First Post-Viacom 512(c) Opinion Doesn’t Look Much Different–Obodai v. Demand Media

By Eric Goldman

Obodai v. Demand Media, Inc., 2012 WL 2189740 (SDNY June 13, 2012)

This is the first substantive ruling I’ve seen interpreting the Second Circuit’s Viacom v. YouTube ruling. (The Viacom ruling was also discussed in the Ouellette case, but that was tangential to its main discussion). The good news is that the opinion looks pretty much like it would have looked before Viacom v. YouTube. The bad news is that the case was a layup victory against an outgunned pro se plaintiff (who is also unsuccessfully sued YouTube), so we don’t really learn much we didn’t know. The ugly news is that even at a comparatively svelte 17 pages, the opinion remains an unfortunately long read compared to brief and to-the-point Section 230 opinions.

Obodai claims that a user, “socialway,” published 32 items to his profile that infringed Obodai’s copyrights. Apparently Obodai never sent 512(c)(3) takedown notices. Nevertheless, after Obodai filed his complaint but before he served it, apparently found out about the complaint, treated it as a 512(c)(3) takedown notice, and removed the 32 files. Thus, Obodai came into the court with the virtually untenable legal position that he didn’t send proper takedown notices but the service provider removed the files anyway. In the modern era, plaintiffs like this never win their lawsuits.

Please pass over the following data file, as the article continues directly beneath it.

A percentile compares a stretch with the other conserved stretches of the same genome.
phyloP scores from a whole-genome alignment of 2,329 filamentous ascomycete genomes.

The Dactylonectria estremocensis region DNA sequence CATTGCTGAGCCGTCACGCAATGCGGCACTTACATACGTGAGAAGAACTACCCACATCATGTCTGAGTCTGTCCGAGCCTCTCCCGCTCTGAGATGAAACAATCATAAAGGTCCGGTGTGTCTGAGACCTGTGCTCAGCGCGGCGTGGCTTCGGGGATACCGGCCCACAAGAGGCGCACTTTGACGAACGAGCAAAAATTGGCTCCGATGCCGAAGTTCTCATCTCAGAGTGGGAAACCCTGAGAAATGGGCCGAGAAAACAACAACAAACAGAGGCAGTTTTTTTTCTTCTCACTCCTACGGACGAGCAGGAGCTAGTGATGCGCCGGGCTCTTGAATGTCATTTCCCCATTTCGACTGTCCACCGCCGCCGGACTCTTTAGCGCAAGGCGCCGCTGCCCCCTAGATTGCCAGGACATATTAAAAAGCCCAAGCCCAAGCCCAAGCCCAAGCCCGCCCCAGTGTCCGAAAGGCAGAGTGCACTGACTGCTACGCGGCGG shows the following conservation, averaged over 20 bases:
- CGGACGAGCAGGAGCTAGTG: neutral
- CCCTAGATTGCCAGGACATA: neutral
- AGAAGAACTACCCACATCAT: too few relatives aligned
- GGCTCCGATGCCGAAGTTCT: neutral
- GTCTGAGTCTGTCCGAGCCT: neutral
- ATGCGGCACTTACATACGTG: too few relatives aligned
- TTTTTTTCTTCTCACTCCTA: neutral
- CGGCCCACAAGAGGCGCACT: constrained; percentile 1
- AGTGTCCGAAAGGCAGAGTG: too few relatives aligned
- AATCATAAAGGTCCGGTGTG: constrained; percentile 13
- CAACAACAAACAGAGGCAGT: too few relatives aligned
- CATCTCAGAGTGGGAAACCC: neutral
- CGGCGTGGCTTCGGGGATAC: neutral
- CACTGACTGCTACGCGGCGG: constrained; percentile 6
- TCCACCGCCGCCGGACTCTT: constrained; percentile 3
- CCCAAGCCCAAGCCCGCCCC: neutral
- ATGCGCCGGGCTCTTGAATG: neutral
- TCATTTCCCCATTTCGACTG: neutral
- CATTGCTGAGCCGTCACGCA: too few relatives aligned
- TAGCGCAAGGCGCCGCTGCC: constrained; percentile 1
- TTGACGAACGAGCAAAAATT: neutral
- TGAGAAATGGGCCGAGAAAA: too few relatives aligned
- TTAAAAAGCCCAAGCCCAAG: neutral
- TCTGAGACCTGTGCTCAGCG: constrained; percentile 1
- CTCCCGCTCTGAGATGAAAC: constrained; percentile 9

Still, Obodai tried many of the standard arguments to disqualify from the online safe harbor. These arguments go nowhere, and easily gets summary judgments. Some of the facts Obodai asserted that had no impact with the judge:

* ran keyword-triggered ads next to socialway’s posts

* used “Tynt” to measure search engine traffic to its pages

* has received many other takedown notices

* permitted “unprotected syndication or distribution and display acts.” The court interprets this to mean that “Cracked permitted users to post and share content” analogous to the activities in Viacom and Wolk.

All of these assertions result in a resounding “thud.”

Obodai also tried to argue that engaged in willful blindness. Expect to see this argument addressed in every 512(c) case for at least the next 5 years. Obodai alleged:

* “defendant designated a copyright agent as a means of ensuring its willful blindness to infringement.” The court replies that the statute contemplates designated agents, so this can’t evidence willful blindness.

* a staff member infringed a third party copyright. The court replies that even if true, infringement of a third party’s copyright has no bearing on the plaintiff’s copyright claim.

Putting the details aside, this case doesn’t really teach us much. For the past 14 years, the rule has been that responsible plaintiffs send proper 512(c)(3) takedown notices, and responsible service providers respond expeditiously. Obodai’s failure to hold up his end of the bargain doomed his case.